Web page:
Coronavirus: Belgium leads ‘largest repatriation efforts in its history’
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    Coronavirus: Belgium leads ‘largest repatriation efforts in its history’

    Belgium is in the midst the '"biggest repatriation operation" in its history as countries across the world seal the borders and airlines ground flights amid the coronavirus pandemic. © Belga

    Over 5,000 Belgians have been flown back to their country since last month as Belgium undertakes the “largest repatriation operation” in its history amid the coronavirus pandemic.

    Since 18 March, Belgium has been carrying out “the biggest repatriation operation in our history,” Foreign Affairs Minister Philippe Goffin said in a press release.

    Goffin said “over 5000 Belgians” had already been repatriated and that 27 flights had been programmed to help citizens back from a number of countries, including South Africa, Nigeria, Colombia, Democratic Republic of Congo or the Dominican Republic.

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    The operation comes as countries across the world seal their borders in efforts to contain the spread of the coronavirus pandemic, compounding a drop in air travel that has seen reeling commercial airlines ground their fleets.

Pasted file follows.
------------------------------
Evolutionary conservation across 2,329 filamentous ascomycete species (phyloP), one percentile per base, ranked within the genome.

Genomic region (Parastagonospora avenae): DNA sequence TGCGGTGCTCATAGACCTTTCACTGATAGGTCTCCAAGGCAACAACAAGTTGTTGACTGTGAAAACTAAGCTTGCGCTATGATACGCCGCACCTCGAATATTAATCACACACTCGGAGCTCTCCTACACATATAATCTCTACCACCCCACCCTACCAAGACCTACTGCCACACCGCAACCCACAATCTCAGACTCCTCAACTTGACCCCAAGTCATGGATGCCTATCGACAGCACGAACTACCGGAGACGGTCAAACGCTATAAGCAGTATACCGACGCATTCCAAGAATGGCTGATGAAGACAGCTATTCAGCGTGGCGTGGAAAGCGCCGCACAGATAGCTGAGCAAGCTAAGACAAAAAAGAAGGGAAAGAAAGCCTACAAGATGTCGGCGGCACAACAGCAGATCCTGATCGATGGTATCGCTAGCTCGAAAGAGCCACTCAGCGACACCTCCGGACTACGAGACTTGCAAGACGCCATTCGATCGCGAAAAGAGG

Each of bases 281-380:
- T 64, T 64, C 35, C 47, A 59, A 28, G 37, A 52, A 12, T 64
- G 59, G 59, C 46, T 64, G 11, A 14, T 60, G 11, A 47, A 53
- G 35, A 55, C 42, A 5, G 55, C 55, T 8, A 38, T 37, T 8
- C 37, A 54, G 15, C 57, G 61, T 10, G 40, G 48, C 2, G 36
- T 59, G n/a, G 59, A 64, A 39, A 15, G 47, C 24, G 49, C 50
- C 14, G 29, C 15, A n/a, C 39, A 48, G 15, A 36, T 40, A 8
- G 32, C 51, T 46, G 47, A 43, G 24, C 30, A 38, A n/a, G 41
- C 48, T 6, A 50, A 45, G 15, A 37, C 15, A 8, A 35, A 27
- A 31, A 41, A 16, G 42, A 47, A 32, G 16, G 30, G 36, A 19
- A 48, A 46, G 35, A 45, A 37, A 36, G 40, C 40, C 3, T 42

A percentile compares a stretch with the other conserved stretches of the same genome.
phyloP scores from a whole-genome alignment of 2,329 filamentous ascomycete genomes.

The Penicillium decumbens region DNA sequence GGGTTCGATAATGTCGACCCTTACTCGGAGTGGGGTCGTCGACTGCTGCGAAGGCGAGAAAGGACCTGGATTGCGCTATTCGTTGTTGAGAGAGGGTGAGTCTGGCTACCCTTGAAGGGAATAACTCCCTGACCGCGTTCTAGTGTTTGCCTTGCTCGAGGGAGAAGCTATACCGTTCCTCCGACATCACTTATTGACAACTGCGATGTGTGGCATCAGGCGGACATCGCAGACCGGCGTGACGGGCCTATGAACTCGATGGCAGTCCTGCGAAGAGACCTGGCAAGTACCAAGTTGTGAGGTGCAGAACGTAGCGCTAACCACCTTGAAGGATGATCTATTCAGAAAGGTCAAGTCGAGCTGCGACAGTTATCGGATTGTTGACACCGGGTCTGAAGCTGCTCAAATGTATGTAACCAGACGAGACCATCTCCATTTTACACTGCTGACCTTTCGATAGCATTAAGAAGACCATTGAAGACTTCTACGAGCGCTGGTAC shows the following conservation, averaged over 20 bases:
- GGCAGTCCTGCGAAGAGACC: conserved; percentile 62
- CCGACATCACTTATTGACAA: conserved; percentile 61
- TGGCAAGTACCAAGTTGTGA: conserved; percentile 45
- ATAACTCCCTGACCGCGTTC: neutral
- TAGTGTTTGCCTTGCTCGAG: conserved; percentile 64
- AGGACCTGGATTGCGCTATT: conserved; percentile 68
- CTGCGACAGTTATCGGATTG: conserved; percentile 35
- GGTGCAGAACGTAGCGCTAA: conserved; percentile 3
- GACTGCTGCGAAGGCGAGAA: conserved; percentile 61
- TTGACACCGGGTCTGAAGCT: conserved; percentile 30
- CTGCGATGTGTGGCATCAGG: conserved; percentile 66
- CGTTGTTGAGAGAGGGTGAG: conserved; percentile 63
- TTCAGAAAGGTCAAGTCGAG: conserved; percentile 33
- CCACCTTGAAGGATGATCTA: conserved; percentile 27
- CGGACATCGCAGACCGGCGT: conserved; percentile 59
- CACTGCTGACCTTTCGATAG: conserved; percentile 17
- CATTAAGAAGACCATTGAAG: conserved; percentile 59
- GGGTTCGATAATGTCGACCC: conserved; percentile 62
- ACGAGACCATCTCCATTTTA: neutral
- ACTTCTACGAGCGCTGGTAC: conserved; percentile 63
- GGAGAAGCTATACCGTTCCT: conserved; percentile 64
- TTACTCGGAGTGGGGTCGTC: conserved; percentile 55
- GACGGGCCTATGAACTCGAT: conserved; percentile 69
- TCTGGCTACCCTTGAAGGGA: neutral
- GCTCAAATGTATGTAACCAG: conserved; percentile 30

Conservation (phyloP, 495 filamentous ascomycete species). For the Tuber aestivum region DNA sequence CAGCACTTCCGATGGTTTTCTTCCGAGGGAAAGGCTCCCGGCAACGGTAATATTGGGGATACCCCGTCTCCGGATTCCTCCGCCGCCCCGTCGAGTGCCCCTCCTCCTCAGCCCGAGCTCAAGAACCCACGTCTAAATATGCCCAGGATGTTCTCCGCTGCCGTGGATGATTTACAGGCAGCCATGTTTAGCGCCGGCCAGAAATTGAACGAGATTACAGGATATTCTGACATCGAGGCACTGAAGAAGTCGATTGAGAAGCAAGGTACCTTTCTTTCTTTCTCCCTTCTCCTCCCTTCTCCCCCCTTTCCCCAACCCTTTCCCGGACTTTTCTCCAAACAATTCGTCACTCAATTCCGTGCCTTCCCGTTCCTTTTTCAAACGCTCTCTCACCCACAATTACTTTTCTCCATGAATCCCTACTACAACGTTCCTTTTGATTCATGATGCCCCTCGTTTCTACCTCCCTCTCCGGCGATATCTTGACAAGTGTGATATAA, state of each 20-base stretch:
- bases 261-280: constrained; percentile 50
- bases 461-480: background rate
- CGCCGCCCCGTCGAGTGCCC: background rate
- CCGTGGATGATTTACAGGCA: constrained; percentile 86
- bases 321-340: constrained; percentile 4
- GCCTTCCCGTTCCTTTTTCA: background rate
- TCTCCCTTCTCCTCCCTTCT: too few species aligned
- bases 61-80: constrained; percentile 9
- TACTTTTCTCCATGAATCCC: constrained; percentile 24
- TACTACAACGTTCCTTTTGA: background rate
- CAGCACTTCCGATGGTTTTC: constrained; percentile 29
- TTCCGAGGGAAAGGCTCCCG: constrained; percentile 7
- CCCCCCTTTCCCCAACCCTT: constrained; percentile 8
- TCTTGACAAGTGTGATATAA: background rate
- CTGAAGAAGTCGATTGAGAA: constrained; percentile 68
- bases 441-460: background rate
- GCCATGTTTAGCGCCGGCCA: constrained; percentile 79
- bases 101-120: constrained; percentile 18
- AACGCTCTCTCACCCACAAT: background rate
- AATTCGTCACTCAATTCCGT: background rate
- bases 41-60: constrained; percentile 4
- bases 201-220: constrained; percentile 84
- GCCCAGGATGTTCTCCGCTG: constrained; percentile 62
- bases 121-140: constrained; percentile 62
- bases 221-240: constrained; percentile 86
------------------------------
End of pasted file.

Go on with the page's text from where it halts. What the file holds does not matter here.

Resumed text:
Nearly 1.5 million people across the world have contracted the new coronavirus (Covid-19) since it was first detected in a Chinese food market in December 2019, according to the Johns Hopkins tracker.

    Goffin also beat back reports that Belgium’s repatriation efforts were “disadvantaging” citizens with dual nationalities, saying that “all Belgians” who fit repatriation criteria were welcomed.

    “Some countries, like Morocco or Burundi, have decided that their citizens, even those with dual nationality, cannot leave their territories,” the minister said, adding that they had sent a letter to Moroccan authorities “about the issue.”

    The ministry said that all Belgians and their relatives who were abroad for tourism, for work or studies or for family-related issues were eligible for repatriation.

    The lack of a “reasonably-priced” commercial alternative was also a “fundamental criteria” for eligibility, which explained that the ministry was not organising flights out of countries like Australia or New Zealand, for the time being.

    Gabriela Galindo
    The Brussels Times